It has been horrifying to see the hateful speech and hate-inspired violence in Charlottesville, Virginia this weekend. My colleagues and I at the Virginia Center for Inclusive Communities emphatically condemn the perpetrators of prejudice. Words and actions motivated by racism, anti-Semitism, homophobia, and other forms of bigotry have no place in our Commonwealth and country. At this critical time, let us renew our commitment to stand together and to work ever more passionately for inclusion, equity, and justice for all.
Sadly, I must admit that the images coming out of Charlottesville this weekend did not shock me. Instead, they reflect patterns of intolerance that have long festered in Virginia and our country. Attendees of the planned “Unite the Right” rally felt comfortable chanting offensive slogans, displaying hateful paraphernalia, and perpetrating violence in public because of teaching and socialization they received long before this weekend’s events. They clearly didn’t fear consequences of being seen espousing their prejudicial beliefs. That means that they believed that their personal and professional networks condone or even support overt bias and bigotry.
Some have claimed that these individuals must have come to the rally from other parts of the country. While it may feel more comfortable to believe that, the same forces and beliefs sadly exist in many parts of Virginia as well. Indeed, this weekend’s events can be directly tied to reports released back in January of a 21% increase in hate crimes reported in the Commonwealth over a one-year period.
They are similarly linked to the fact that between 2015 and 2017, the Virginia Center for Inclusive Communities has had to respond to a 1,300 percent increase in requests for support after incidents of bias, bullying, or discrimination. So if you, like me, are horrified by what you saw in Charlottesville this weekend, then we must be just as horrified by the ongoing presence of hatred and injustice in our communities.
How do we move forward? This is no time for empty platitudes. Rather, it is a time for active work to root out the seeds of intolerance and discrimination. It is time to commit to deep, authentic relationships across lines of difference in the service of true inclusion for all those who experience discrimination and prejudice across our Commonwealth.
Earlier this year, the Virginia Center for Inclusive Communities and several partners shared a list of “Ten Things You Can Do to Stand Together” at a community-wide gathering hosted by the Islamic Center of Virginia. Here is an adapted version of those actions in light of this weekend’s tragic events:
1. Speak up and challenge bigotry whenever you see it
2. Talk with your neighbor or someone in your neighborhood you don’t know about why diversity and inclusion is important to all of us
3. Analyze the diversity within your neighborhood, workplace, local school, or house of worship and initiate conversations about where and why there might be a lack of inclusion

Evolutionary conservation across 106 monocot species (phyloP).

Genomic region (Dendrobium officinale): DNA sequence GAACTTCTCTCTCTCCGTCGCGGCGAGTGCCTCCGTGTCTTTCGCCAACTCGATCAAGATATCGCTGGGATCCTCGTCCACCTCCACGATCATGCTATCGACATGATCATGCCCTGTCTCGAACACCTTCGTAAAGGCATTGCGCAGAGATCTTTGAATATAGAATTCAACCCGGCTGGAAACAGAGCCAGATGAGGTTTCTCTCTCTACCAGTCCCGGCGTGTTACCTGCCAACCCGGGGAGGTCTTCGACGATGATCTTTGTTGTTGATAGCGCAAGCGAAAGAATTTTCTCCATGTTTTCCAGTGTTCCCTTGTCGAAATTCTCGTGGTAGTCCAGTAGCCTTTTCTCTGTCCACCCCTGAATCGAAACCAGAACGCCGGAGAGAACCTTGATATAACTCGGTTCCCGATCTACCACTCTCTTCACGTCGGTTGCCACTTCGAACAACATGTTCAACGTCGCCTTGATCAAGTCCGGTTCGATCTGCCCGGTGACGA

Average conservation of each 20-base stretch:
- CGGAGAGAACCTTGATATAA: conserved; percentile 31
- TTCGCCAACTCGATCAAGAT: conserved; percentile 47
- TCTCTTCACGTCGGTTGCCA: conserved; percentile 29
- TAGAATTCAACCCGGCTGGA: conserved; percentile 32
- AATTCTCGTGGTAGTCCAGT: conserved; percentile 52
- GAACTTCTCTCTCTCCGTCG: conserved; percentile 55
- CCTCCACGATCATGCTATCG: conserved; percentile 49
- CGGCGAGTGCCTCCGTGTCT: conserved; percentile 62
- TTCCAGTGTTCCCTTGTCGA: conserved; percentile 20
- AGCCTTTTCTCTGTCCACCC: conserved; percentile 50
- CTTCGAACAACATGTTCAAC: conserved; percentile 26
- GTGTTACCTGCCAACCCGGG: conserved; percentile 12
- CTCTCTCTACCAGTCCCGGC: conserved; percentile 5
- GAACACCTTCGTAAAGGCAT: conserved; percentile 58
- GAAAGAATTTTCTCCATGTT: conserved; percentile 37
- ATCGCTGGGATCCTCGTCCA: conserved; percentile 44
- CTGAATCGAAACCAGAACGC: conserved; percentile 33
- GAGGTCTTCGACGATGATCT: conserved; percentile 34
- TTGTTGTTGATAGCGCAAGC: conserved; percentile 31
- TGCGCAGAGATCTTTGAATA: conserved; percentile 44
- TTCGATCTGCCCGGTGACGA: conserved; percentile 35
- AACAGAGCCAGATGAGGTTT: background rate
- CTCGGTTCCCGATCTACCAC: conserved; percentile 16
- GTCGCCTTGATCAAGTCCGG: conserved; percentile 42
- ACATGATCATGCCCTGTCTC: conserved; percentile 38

4. Read books that help you to learn about the experiences and perspectives of people from different backgrounds – especially those whose voices are often left out of community conversations
5. Learn about our community’s complex history – including the difficult parts – and consider the residue of that history on the present day
6. Write a letter to the editor expressing why you value diversity, equity, and inclusion in your community
7. Contact your elected officials to make sure they know your views, especially about policies that could disproportionately hurt members of marginalized groups
8. Attend community events that expand your understanding and perspective
9. Volunteer with organizations that focus on making our communities more equitable and inclusive
10. Donate to organizations and causes that promote respect, understanding, and justice
The events of this weekend remind us once again that true inclusion requires all of us to stand together against prejudice, discrimination, and hatred. This list is by no means comprehensive, but it provides some of the many steps that can move our communities closer to being places that are truly inclusive and just.
It is also important to emphasize that they also must be ongoing commitments. When the rallies are over, let us not pretend that the hatred has left. Instead, let’s use the experience of this weekend as continued motivation to root out bigotry and prejudice wherever it may be.
This is the moment for positive, vigorous action. Together, we can prove with one voice and with sustained effort that there is no place for hate in Virginia.
Jonathan Zur is the President & CEO for the Virginia Center for Inclusive Communities, headquartered in Richmond, Va.
By Jonathan C. Zur
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